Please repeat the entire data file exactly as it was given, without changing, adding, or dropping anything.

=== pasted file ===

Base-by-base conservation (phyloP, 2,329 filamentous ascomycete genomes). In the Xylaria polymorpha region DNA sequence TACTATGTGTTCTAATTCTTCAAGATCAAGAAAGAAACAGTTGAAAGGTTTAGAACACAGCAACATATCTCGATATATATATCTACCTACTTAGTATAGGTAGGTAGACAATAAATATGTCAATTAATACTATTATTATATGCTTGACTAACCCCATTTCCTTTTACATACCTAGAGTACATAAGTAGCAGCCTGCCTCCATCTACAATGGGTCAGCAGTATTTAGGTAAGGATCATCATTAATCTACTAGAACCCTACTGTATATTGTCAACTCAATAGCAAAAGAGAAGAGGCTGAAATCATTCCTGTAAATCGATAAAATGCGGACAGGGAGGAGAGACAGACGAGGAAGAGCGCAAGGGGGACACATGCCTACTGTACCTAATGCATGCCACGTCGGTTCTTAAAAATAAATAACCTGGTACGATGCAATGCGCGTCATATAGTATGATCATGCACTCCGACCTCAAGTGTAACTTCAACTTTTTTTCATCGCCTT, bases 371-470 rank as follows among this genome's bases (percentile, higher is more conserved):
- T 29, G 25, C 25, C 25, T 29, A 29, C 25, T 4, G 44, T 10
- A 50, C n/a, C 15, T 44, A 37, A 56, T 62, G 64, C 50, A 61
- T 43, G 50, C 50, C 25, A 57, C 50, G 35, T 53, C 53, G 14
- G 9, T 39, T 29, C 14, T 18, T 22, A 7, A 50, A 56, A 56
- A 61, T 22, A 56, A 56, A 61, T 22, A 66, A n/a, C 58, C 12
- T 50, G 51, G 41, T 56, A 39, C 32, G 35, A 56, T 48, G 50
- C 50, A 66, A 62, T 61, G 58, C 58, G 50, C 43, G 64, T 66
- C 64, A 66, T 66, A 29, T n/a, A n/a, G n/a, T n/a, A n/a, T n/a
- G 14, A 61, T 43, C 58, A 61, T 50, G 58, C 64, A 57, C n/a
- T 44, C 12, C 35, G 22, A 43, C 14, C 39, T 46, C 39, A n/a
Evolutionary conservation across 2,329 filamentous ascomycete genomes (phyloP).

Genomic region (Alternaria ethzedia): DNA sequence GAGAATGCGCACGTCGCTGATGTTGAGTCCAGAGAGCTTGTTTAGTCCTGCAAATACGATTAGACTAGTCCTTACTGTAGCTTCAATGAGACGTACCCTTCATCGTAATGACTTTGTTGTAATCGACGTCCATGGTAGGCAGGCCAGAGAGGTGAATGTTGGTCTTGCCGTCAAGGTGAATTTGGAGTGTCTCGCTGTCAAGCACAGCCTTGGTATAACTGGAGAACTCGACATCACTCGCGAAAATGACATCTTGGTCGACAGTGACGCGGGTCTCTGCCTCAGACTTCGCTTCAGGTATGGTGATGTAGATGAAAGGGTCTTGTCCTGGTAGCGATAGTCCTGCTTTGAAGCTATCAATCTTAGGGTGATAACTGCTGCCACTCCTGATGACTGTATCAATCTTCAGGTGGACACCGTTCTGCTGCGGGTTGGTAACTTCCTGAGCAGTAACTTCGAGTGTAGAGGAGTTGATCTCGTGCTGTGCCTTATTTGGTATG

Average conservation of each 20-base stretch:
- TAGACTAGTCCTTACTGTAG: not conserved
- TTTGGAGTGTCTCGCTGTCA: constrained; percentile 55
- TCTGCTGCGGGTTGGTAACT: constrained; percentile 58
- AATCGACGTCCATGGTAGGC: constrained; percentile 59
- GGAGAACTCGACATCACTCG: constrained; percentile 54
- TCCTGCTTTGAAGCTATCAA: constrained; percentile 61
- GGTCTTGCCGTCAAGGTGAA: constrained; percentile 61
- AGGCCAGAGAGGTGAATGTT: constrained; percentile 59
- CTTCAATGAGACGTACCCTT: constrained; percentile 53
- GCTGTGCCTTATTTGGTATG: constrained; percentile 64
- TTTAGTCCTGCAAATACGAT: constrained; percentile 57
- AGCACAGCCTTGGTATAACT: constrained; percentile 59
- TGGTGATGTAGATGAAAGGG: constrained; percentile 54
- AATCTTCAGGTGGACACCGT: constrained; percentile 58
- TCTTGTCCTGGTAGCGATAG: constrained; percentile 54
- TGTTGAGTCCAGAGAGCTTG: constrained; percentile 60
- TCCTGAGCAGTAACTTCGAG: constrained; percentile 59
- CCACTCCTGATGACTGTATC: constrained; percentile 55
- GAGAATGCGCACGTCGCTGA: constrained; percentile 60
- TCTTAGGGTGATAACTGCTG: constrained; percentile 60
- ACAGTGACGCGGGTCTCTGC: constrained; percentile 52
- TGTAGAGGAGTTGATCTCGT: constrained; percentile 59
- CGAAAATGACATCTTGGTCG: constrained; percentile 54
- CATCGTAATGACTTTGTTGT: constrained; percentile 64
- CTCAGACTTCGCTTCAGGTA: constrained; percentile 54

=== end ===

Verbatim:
Base-by-base conservation (phyloP, 2,329 filamentous ascomycete genomes). In the Xylaria polymorpha region DNA sequence TACTATGTGTTCTAATTCTTCAAGATCAAGAAAGAAACAGTTGAAAGGTTTAGAACACAGCAACATATCTCGATATATATATCTACCTACTTAGTATAGGTAGGTAGACAATAAATATGTCAATTAATACTATTATTATATGCTTGACTAACCCCATTTCCTTTTACATACCTAGAGTACATAAGTAGCAGCCTGCCTCCATCTACAATGGGTCAGCAGTATTTAGGTAAGGATCATCATTAATCTACTAGAACCCTACTGTATATTGTCAACTCAATAGCAAAAGAGAAGAGGCTGAAATCATTCCTGTAAATCGATAAAATGCGGACAGGGAGGAGAGACAGACGAGGAAGAGCGCAAGGGGGACACATGCCTACTGTACCTAATGCATGCCACGTCGGTTCTTAAAAATAAATAACCTGGTACGATGCAATGCGCGTCATATAGTATGATCATGCACTCCGACCTCAAGTGTAACTTCAACTTTTTTTCATCGCCTT, bases 371-470 rank as follows among this genome's bases (percentile, higher is more conserved):
- T 29, G 25, C 25, C 25, T 29, A 29, C 25, T 4, G 44, T 10
- A 50, C n/a, C 15, T 44, A 37, A 56, T 62, G 64, C 50, A 61
- T 43, G 50, C 50, C 25, A 57, C 50, G 35, T 53, C 53, G 14
- G 9, T 39, T 29, C 14, T 18, T 22, A 7, A 50, A 56, A 56
- A 61, T 22, A 56, A 56, A 61, T 22, A 66, A n/a, C 58, C 12
- T 50, G 51, G 41, T 56, A 39, C 32, G 35, A 56, T 48, G 50
- C 50, A 66, A 62, T 61, G 58, C 58, G 50, C 43, G 64, T 66
- C 64, A 66, T 66, A 29, T n/a, A n/a, G n/a, T n/a, A n/a, T n/a
- G 14, A 61, T 43, C 58, A 61, T 50, G 58, C 64, A 57, C n/a
- T 44, C 12, C 35, G 22, A 43, C 14, C 39, T 46, C 39, A n/a
Evolutionary conservation across 2,329 filamentous ascomycete genomes (phyloP).

Genomic region (Alternaria ethzedia): DNA sequence GAGAATGCGCACGTCGCTGATGTTGAGTCCAGAGAGCTTGTTTAGTCCTGCAAATACGATTAGACTAGTCCTTACTGTAGCTTCAATGAGACGTACCCTTCATCGTAATGACTTTGTTGTAATCGACGTCCATGGTAGGCAGGCCAGAGAGGTGAATGTTGGTCTTGCCGTCAAGGTGAATTTGGAGTGTCTCGCTGTCAAGCACAGCCTTGGTATAACTGGAGAACTCGACATCACTCGCGAAAATGACATCTTGGTCGACAGTGACGCGGGTCTCTGCCTCAGACTTCGCTTCAGGTATGGTGATGTAGATGAAAGGGTCTTGTCCTGGTAGCGATAGTCCTGCTTTGAAGCTATCAATCTTAGGGTGATAACTGCTGCCACTCCTGATGACTGTATCAATCTTCAGGTGGACACCGTTCTGCTGCGGGTTGGTAACTTCCTGAGCAGTAACTTCGAGTGTAGAGGAGTTGATCTCGTGCTGTGCCTTATTTGGTATG

Average conservation of each 20-base stretch:
- TAGACTAGTCCTTACTGTAG: not conserved
- TTTGGAGTGTCTCGCTGTCA: constrained; percentile 55
- TCTGCTGCGGGTTGGTAACT: constrained; percentile 58
- AATCGACGTCCATGGTAGGC: constrained; percentile 59
- GGAGAACTCGACATCACTCG: constrained; percentile 54
- TCCTGCTTTGAAGCTATCAA: constrained; percentile 61
- GGTCTTGCCGTCAAGGTGAA: constrained; percentile 61
- AGGCCAGAGAGGTGAATGTT: constrained; percentile 59
- CTTCAATGAGACGTACCCTT: constrained; percentile 53
- GCTGTGCCTTATTTGGTATG: constrained; percentile 64
- TTTAGTCCTGCAAATACGAT: constrained; percentile 57
- AGCACAGCCTTGGTATAACT: constrained; percentile 59
- TGGTGATGTAGATGAAAGGG: constrained; percentile 54
- AATCTTCAGGTGGACACCGT: constrained; percentile 58
- TCTTGTCCTGGTAGCGATAG: constrained; percentile 54
- TGTTGAGTCCAGAGAGCTTG: constrained; percentile 60
- TCCTGAGCAGTAACTTCGAG: constrained; percentile 59
- CCACTCCTGATGACTGTATC: constrained; percentile 55
- GAGAATGCGCACGTCGCTGA: constrained; percentile 60
- TCTTAGGGTGATAACTGCTG: constrained; percentile 60
- ACAGTGACGCGGGTCTCTGC: constrained; percentile 52
- TGTAGAGGAGTTGATCTCGT: constrained; percentile 59
- CGAAAATGACATCTTGGTCG: constrained; percentile 54
- CATCGTAATGACTTTGTTGT: constrained; percentile 64
- CTCAGACTTCGCTTCAGGTA: constrained; percentile 54